Posted Jul 31, 2013 11:05 am CDT
A federal appeals court is considering whether a lawyer may use a peremptory challenge to block a potential juror because he is gay.
The issue arose in an antitrust trial involving pricing for an HIV medication made by Abbott Laboratories, the New York Times reports. A lawyer for Abbott Labs used a peremptory challenge in 2011 to remove a juror who had revealed he had a male partner. An opposing lawyer objected, saying the juror appeared to be gay and that the litigation involved an AIDS medication, and the incidence of the disease in the gay community is well-known.
The lawyer who struck the juror didn’t offer a neutral reason for the strike, instead relying on the judge’s statements that it’s unclear if Batson restrictions on peremptories apply to sexual orientation or in civil litigation (the judge was wrong on the second point, the Times says).“Number three,” the judge said, “there is no way for us to know who is gay and who isn’t here, unless someone happens to say something.”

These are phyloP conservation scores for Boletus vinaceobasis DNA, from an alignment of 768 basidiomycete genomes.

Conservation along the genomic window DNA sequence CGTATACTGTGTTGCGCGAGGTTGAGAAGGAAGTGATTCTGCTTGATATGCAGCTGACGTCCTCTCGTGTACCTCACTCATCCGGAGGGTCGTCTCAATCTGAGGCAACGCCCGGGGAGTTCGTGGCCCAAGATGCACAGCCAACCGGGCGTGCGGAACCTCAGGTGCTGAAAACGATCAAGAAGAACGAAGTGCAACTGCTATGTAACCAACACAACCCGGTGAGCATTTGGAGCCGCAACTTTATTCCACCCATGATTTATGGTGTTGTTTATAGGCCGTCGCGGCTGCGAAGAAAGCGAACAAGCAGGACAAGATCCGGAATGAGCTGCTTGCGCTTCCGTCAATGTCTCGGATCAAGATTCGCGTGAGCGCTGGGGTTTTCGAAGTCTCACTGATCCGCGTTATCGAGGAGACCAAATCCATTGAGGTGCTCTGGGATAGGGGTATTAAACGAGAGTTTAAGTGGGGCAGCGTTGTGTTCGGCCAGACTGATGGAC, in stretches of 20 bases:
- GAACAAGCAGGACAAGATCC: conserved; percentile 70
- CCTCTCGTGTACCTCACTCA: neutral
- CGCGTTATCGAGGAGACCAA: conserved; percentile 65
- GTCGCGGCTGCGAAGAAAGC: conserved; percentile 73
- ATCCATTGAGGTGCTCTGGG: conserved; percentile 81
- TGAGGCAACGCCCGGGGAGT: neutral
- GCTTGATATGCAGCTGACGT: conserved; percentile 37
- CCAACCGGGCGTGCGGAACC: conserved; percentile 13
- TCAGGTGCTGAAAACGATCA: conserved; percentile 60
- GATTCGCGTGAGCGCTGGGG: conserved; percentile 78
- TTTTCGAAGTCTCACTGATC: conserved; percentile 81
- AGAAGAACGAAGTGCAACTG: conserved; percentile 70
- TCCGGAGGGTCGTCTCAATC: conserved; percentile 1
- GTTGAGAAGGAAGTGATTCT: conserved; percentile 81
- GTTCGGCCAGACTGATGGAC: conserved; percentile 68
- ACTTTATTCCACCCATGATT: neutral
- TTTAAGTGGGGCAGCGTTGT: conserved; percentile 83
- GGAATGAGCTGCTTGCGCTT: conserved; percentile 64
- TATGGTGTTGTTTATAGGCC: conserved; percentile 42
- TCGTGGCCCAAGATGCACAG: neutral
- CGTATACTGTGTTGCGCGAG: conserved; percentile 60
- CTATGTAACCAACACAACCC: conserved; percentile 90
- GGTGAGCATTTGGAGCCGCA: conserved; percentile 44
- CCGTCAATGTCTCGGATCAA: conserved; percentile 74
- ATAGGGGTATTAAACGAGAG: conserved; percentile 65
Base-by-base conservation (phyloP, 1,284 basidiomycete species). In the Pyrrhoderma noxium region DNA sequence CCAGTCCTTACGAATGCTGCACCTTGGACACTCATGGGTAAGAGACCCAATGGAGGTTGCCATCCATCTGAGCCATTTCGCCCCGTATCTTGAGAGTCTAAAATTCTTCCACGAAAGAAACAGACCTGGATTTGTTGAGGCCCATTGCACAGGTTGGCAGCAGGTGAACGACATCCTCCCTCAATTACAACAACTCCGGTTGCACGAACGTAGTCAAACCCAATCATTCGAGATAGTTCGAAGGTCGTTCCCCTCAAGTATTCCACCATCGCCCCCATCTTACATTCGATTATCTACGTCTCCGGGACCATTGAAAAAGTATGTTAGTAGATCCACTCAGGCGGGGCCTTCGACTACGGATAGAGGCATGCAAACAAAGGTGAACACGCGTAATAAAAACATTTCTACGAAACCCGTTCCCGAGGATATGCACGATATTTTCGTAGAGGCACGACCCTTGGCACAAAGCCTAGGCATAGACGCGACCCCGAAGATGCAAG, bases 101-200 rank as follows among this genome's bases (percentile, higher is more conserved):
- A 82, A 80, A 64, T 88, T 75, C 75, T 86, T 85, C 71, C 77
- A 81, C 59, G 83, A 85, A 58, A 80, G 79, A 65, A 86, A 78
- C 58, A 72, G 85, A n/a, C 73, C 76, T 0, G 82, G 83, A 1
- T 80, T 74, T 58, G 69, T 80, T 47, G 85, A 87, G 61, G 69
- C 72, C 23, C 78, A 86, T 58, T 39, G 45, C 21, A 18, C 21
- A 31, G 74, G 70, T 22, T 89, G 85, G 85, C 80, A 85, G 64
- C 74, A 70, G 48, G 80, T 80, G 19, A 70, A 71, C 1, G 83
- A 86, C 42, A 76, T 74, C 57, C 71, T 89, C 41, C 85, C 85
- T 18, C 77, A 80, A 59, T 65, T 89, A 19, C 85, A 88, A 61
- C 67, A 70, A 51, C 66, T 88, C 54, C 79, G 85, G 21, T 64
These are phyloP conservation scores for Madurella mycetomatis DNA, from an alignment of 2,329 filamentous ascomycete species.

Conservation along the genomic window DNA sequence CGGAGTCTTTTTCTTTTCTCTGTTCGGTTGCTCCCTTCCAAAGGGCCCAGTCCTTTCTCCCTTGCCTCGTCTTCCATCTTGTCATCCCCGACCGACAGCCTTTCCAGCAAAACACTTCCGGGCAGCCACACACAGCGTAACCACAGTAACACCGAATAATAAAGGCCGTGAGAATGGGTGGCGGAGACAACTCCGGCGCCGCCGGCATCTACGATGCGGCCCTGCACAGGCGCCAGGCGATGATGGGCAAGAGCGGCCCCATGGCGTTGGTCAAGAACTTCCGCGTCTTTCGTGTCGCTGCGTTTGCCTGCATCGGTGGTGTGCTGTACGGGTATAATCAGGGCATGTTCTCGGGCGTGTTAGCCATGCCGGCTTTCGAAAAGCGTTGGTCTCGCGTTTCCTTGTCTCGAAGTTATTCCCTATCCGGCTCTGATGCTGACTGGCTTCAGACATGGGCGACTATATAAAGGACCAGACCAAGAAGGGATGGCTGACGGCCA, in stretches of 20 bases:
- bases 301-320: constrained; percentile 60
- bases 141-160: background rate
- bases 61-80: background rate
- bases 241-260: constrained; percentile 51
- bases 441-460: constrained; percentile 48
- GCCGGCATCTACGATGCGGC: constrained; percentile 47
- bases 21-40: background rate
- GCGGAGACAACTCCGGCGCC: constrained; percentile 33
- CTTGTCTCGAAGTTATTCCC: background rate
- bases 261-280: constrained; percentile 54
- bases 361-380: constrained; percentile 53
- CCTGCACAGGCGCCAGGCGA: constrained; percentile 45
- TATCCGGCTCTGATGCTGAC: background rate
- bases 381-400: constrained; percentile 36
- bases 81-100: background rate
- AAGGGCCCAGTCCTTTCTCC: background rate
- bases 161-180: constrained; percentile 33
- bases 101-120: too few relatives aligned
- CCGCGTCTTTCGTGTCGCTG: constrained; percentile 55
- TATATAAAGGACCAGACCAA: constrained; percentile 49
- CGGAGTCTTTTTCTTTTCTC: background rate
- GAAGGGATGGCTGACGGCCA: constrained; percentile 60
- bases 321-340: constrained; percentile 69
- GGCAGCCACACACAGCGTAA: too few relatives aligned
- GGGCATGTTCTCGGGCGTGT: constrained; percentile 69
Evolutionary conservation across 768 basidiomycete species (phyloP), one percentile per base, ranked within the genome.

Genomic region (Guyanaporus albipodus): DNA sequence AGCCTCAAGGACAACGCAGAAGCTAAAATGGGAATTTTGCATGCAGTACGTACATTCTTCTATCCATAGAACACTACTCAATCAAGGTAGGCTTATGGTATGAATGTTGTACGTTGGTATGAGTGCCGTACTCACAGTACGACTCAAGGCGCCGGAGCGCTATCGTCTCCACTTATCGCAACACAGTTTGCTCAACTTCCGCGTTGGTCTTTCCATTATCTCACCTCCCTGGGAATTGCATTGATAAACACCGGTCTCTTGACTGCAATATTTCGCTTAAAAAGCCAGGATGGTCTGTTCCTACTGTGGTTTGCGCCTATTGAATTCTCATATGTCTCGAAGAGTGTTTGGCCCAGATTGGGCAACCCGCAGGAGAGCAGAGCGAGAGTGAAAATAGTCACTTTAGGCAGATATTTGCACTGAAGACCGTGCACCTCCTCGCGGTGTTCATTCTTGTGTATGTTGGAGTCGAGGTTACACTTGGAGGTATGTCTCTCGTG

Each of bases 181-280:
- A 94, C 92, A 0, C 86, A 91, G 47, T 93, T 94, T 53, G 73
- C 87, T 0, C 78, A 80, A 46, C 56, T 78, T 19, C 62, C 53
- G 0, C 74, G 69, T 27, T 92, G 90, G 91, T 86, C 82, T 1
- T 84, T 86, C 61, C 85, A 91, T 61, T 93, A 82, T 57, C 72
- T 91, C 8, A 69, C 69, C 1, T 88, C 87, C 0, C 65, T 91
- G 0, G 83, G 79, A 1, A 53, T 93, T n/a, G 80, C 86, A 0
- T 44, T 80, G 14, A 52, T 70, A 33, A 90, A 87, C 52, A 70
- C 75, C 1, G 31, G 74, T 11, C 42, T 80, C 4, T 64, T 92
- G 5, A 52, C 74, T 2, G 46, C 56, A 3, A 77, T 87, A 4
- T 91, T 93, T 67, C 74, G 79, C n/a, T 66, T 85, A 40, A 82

The lawyer agreed that “I have no idea whether [the potential juror] is gay or not.”
Lambda Legal and 11 other public interest groups filed an amicus brief (PDF) with the 9th Circuit arguing that peremptories based on sexual orientation are unconstitutional.
Reuters covered the 2011 antitrust verdict for Abbott. The plaintiff, SmithKline Beecham Corp., had claimed Abbott unfairly priced the HIV drug Norvir, which boosts the effectiveness of other drugs. SmithKline recovered $3.4 million, however, on a separate breach of contract claim based on a licensing deal.